While Congress and most Americans are focused on President Obama’s efforts to deal with the economic crisis he inherited, many large companies in Corporate America and their cadre of powerful lobbyists are focused on getting federal money and also working behind the scenes to get immunity from lawsuits and keep millions of victims of corporate wrongdoing and abuse out of the court system. These lobbyists are pushing federal preemption, mandatory and binding arbitration, class action bans, secrecy in the civil justice system, and attacks on the right to trial by jury in numerous forms.
The American people would be totally against these efforts if they just knew what all was going on. That’s why it’s so critically important to inform the public and to expose, fight and defeat these efforts. When you consider that it was a lack of regulation of the financial institutions, combined with the work of lobbyists for those institutions that took our economy to the lowest levels since the Great Depression, it is morally wrong for the bad guys to benefit from the bailouts and not have to account for their bad behavior.
The fight is really for justice, and reaching that goal is impossible if access to justice is denied. The U.S. Supreme Court had this to say about the access to justice that all Americans should enjoy:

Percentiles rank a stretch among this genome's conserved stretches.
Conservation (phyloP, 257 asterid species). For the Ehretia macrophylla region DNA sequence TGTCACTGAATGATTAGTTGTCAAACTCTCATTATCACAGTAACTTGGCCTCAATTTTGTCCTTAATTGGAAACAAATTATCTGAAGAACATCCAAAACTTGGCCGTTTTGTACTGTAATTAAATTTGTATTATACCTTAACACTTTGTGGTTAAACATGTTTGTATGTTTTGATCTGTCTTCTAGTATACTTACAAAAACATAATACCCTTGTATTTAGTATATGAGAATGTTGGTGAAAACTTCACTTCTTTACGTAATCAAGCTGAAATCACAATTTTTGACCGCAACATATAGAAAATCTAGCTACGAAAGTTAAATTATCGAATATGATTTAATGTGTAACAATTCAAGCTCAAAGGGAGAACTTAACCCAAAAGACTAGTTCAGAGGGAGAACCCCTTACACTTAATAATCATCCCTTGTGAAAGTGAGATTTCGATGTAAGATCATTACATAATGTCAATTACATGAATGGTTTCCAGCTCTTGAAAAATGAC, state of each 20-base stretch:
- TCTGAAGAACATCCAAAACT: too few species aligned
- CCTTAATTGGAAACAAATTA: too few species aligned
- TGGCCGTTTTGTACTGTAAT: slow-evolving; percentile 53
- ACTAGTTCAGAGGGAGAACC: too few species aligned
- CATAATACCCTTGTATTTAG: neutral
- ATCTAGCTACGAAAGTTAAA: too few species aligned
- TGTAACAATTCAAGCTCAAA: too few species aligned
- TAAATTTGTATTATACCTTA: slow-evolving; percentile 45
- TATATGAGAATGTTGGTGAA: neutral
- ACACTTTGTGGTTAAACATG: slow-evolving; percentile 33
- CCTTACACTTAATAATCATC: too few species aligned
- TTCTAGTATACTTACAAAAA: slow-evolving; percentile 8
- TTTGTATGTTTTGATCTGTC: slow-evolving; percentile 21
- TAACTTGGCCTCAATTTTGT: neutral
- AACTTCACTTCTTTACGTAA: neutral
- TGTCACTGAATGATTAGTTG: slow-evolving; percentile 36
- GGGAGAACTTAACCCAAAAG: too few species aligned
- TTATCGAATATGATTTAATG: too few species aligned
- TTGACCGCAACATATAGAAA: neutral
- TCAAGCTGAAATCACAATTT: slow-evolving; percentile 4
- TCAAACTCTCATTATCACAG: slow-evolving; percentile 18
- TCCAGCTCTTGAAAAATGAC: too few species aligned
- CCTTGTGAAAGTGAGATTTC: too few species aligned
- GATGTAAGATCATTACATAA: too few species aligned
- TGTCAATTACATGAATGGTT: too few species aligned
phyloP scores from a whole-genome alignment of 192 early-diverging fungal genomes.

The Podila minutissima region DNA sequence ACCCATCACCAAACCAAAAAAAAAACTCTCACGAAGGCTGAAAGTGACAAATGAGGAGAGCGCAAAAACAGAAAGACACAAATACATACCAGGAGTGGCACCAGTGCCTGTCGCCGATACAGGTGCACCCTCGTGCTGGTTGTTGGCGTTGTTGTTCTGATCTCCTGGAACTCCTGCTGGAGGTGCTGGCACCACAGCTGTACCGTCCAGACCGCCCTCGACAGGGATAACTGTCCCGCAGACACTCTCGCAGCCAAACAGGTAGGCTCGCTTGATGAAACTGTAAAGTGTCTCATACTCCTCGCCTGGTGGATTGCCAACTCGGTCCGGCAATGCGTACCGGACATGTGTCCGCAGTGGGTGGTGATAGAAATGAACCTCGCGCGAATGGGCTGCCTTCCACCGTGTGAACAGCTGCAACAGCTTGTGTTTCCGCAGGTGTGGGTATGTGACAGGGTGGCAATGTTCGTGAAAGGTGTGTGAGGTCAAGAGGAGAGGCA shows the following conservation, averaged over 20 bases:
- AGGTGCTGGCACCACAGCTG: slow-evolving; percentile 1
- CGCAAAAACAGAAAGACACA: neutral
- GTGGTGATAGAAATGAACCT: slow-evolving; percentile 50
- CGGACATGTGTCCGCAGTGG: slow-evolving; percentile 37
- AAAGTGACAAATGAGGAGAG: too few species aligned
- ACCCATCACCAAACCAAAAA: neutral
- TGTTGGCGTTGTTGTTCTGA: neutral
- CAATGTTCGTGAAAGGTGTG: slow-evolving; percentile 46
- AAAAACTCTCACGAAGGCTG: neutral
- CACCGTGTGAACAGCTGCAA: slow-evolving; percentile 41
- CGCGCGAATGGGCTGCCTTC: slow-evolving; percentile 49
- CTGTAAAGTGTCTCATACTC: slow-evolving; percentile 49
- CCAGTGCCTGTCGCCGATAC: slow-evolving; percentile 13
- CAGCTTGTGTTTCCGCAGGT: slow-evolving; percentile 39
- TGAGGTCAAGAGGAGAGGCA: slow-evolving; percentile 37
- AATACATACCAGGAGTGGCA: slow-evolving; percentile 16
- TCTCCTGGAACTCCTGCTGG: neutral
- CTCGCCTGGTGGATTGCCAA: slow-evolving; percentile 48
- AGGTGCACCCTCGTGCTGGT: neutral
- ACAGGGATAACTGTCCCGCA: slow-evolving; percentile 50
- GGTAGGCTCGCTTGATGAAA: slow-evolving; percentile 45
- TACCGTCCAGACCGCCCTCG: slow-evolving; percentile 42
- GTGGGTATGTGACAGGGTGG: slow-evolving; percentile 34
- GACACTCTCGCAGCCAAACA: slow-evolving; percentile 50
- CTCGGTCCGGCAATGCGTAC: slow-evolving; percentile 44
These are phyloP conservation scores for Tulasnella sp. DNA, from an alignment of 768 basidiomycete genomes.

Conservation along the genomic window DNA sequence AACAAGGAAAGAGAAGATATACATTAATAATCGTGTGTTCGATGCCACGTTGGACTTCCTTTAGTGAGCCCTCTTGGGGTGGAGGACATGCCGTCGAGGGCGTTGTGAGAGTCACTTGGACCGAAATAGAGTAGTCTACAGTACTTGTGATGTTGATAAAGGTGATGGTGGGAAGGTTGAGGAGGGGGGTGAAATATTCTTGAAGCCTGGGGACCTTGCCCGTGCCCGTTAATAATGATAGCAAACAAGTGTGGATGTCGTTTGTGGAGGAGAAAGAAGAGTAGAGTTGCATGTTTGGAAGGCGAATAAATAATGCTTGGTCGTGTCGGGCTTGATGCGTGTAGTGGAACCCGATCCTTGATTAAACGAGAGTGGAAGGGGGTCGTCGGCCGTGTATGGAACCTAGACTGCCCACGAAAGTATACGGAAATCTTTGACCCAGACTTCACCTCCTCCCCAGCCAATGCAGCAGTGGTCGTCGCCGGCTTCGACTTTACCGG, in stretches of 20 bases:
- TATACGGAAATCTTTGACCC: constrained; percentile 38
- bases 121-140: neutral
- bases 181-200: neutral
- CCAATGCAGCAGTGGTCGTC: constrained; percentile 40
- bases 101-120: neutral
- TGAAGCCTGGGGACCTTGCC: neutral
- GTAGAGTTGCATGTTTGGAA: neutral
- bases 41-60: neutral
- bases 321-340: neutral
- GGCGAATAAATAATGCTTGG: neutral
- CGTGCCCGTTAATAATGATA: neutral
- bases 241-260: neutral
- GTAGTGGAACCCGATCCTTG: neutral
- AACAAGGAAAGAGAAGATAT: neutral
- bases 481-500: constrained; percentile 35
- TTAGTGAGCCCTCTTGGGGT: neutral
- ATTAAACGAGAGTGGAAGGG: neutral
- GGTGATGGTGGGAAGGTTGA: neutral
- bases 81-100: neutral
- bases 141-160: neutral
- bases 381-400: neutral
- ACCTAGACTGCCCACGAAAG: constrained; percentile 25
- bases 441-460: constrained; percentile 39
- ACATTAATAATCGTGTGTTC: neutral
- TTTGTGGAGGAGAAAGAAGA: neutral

The right to sue and defend in the courts is the alternative of force. In an organized society, it is the right conservative of all other rights, and lies at the foundation of orderly government. It is one of the highest and most essential privileges of citizenship.
Chambers v. Baltimore & Ohio Railroad Company, 207 U.S. 142 (1907)
I only wish this had been said in 2009 by the Justices currently on the High Court instead of over 100 years ago, but it’s as true now as it was when first written. The fight to save and preserve the civil justice system was important then and has taken on even more importance over the years. The poor and powerless have nowhere else to go – other than to the courts when they are victims – and that’s a proven fact. And it’s not just the poor – but all persons who have an interest in access to justice, regardless of who they are or their standing in their communities.
The environment, consumers’ rights, workers’ rights, accountability in governments at every level, as well as accountability in the corporate world, are all matters that depend on the courts being open, free from undue influence and totally independent. When we recite the Pledge of Allegiance, the words “freedom and justice for all” should be more than mere words. They must have real meaning for all citizens of this country.
Source: Public Justice
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